Simon Jenkins thinks that newspapers need to get into the festival business if they’re to continue. Alright, he doesn’t really think that: he’s arguing that newspapers can charge readers for the privilege of belonging to a brand (and he seems to be speaking for a chunk of his newspaper’s policy, as Liberal Conspiracy reports that the Guardian is looking into some sort of freemium members club).
That’s one side of the extra value that could entice readers to pay for their news. The other side is convenience – and on the Monday Note blog, Frédéric Filloux gives a quick breakdown of why news on your phone could be a service worth paying for. Mobile is the perfect vehicle for the micropayments some proprietors are itching to charge, because users are accustomed to paying a monthly bill already: whatever tiny fee the newspaper settles on per issue, or per article, could be gently folded into the direct debit at no extra hassle to the reader.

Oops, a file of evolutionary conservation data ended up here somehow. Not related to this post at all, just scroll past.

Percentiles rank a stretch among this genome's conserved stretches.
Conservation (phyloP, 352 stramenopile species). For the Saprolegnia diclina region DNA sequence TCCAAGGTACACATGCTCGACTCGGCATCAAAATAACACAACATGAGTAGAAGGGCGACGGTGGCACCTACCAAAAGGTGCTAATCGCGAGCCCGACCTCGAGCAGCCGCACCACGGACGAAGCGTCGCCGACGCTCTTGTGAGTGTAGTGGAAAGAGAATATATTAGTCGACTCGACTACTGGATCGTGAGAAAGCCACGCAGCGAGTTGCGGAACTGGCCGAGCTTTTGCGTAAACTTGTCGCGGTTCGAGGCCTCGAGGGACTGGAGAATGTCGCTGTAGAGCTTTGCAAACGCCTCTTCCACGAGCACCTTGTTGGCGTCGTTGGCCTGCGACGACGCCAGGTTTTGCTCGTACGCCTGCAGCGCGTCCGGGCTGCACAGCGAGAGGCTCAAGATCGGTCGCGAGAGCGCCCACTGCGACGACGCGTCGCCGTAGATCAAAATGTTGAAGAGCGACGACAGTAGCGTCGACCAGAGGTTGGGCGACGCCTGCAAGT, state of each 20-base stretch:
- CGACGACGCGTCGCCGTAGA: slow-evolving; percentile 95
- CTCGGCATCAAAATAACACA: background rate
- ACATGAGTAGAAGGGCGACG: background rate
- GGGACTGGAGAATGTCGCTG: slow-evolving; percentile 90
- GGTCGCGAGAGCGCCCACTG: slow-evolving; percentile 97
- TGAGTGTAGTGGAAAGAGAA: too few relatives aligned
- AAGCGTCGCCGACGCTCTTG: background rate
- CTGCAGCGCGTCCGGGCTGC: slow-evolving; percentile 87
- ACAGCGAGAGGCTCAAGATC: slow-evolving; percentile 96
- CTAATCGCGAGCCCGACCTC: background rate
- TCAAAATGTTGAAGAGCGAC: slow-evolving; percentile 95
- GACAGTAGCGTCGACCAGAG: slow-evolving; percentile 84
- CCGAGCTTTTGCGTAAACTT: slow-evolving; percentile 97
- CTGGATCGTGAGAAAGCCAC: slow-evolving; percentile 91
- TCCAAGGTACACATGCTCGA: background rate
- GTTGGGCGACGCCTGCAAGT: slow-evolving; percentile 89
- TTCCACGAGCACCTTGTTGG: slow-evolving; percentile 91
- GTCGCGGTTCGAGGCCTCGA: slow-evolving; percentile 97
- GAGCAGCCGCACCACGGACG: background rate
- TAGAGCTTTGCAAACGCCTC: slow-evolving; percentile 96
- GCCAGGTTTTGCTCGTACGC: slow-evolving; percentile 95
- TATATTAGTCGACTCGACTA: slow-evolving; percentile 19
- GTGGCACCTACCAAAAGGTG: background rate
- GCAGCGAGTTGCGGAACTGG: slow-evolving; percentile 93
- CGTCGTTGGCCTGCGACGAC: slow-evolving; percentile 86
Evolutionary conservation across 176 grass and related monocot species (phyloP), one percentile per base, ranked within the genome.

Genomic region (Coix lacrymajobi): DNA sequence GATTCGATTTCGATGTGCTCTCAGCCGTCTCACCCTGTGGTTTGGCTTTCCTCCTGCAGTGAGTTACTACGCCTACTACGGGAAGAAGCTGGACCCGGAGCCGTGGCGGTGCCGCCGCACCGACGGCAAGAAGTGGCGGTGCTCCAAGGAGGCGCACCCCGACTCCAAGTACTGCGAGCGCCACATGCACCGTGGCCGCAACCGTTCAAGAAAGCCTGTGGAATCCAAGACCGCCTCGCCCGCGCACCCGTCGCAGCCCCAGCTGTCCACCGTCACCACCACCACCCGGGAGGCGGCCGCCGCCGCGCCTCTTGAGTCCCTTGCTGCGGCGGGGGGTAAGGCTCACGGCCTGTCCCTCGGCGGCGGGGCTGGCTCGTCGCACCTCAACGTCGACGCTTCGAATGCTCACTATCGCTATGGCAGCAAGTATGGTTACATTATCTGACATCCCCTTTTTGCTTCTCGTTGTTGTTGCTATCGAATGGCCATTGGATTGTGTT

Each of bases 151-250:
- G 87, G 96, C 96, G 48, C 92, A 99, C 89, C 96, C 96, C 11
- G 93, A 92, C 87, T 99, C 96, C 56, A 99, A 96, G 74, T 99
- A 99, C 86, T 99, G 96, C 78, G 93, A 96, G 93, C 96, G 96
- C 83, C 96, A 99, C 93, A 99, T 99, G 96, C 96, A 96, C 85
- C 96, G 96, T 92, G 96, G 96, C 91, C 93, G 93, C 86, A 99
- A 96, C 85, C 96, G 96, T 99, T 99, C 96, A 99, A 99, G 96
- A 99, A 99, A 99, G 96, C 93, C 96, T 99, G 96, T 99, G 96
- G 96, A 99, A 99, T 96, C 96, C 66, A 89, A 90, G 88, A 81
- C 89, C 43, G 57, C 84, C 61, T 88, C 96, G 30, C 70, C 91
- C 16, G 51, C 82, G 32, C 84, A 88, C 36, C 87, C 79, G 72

It’s not clear yet what the Sunday Times is going to offer their customers in terms of either convenience or community when they begin their paywall experiment. And, as this Radio 4 profile on James Murdoch points out in passing, the current chief executive of News Corp doesn’t have a sterling background in online: “He’s reputed to have persuaded Rupert to invest in a number of internet ventures which resulted in significant financial losses.”
It’s not enough to just decide that people should pay: you have to convince them that they’re getting something superior for their money. When we know what the Sunday Times is planning on charging for, we’ll have a better idea of whether it’s worth it – but whatever they offer, it will surely have to be something better than their current website with a moat dug around it.